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It should pass static analysis, but it's still crappy code

compNameInFile = (char *) malloc(sizeof(char) * (stbuf.st_size + 1));
908        memset(compNameInFile, 0 , (stbuf.st_size + 1));
911        rv = fread((void *) compNameInFile, sizeof(char),
912                    stbuf.st_size, dlMarkerFD);
923                if (strcmp(currComp->GetArchive(), compNameInFile) == 0)

This is part of the code that was marked as a vulnerability in FireFox by a static analyzer. Anyone who has tried these analyzers knows how many false positives they have, but I would say this is still crappy code.

1. It's not clear that there's not buffer overflow.
2. The malloc could leak.
3. It hits the memory allocator which is slow and it sets the buffer which is slow.
4. Usual ugly malloc casts.

C++ is a lot cleaner.
son of parnas
Thursday, September 14, 2006
Looks like the person who wrote it is not very familiar with C.

1) sizeof(char) is 1 by definition.
2) Casting the return value of malloc is always unnecessary.
3) Casting to a (void *) is redundant (unless the argument is some other pointer, which it is not in this case).
4) The entire string is memset() to 0 when only 1 character is required.
Thursday, September 14, 2006
sizeof(char) is useful for documenting intent in the code, even if it is known to compile to a no-op. I've done the same thing myself.

Ditto for casting the return value of malloc.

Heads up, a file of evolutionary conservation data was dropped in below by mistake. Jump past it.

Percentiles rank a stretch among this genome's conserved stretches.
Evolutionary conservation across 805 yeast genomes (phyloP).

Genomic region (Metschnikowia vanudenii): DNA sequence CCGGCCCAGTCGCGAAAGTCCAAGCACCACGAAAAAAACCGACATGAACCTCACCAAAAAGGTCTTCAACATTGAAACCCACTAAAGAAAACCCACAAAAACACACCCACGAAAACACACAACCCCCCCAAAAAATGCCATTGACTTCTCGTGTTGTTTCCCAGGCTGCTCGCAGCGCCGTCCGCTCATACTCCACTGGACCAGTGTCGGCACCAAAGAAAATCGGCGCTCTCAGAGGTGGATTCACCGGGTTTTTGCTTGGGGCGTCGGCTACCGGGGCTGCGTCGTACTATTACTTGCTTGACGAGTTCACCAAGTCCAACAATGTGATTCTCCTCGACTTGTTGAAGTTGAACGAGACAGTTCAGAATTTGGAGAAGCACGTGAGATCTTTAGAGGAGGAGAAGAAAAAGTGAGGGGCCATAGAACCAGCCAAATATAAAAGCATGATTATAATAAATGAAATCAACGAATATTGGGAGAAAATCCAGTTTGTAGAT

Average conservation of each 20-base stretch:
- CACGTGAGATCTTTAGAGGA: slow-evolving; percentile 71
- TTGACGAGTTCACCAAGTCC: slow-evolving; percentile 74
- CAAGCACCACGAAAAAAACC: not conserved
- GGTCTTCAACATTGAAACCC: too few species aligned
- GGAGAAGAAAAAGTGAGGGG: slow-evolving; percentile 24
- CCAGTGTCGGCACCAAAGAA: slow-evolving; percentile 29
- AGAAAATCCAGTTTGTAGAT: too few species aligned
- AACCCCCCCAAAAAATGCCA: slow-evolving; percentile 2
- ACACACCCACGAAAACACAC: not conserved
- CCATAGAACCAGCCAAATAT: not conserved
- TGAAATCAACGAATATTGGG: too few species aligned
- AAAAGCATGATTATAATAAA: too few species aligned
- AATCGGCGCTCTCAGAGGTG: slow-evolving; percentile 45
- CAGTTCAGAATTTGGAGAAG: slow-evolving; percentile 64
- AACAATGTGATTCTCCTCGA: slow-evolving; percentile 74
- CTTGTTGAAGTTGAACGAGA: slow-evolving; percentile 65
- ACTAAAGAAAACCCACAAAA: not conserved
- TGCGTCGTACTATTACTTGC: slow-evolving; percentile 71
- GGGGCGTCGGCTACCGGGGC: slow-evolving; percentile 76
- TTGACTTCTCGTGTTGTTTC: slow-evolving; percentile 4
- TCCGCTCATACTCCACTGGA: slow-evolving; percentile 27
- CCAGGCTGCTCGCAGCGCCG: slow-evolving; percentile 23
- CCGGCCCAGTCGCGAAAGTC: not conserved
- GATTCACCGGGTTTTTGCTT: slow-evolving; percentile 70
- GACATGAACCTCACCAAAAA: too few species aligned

The memset is overkill, but it does leave a cleaner buffer while debugging. I think it's safe to assume rv <= stbuf.st_size, so I would have used:

    compNameInFile[max(0,rv)] = 0;

This almost certainly would be a perfect example of premature optimization, though.

The casting to void * is a red flag, because it totally bypasses any type checks that the compiler does. If a function really requires a foo * for example, I think the compiler would silently convert your newly cast void * pointer into one. If you explicitly cast to a foo *, it's just more good self-documenting code.
Mark Ransom Send private email
Thursday, September 14, 2006
That code is mostly correct. It looks like my old C code from 1990. ;-)

However, to be 100% foolproof, the final parameter of memset() should be identical to the parameter passed to malloc().
MBJ Send private email
Saturday, September 16, 2006
son of parnas,

"1. It's not clear that there's not buffer overflow."

There could be a comment in the snipped parts.

"2. The malloc could leak."

Any resource allocation could leak when you forget the corresponding deallocation. Any self-written allocation wrapper could leak. Any fopen() could leak a filehandle by forgetting the corresponding fclose(). Strange argument for a language missing a built-in garbage collection.

"3. It hits the memory allocator which is slow and it sets the buffer which is slow."

How do you know? Could you lend me your crystal ball to tell me the next lottery numbers?

"4. Usual ugly malloc casts."

Here I agree. The style is inconsistent and denotes a lack of knowledge of the language.

"C++ is a lot cleaner."

No, it is not. ;)
Sunday, September 17, 2006
Mark, assuming that fread() is the stdio fread(), then its first parameter IS a void*.

So, your "red flag" is in fact a perfect example of the practice you said should be used -- casting a pointer to the type the function expects.  :P
Sunday, September 17, 2006
What I was trying to say is that void * is a special case, and thus needs to be an exception to the rule.  If I cast a pointer to foo * and the function was expecting bar *, it's a compile-time error.  If I cast it to void *, it isn't.

Of course this is a bad example, because as you say fread uses void *, thus invalidating all type checking anyway.  I still contend that casting to void * is a bad habit to get into.
Mark Ransom Send private email
Tuesday, September 26, 2006

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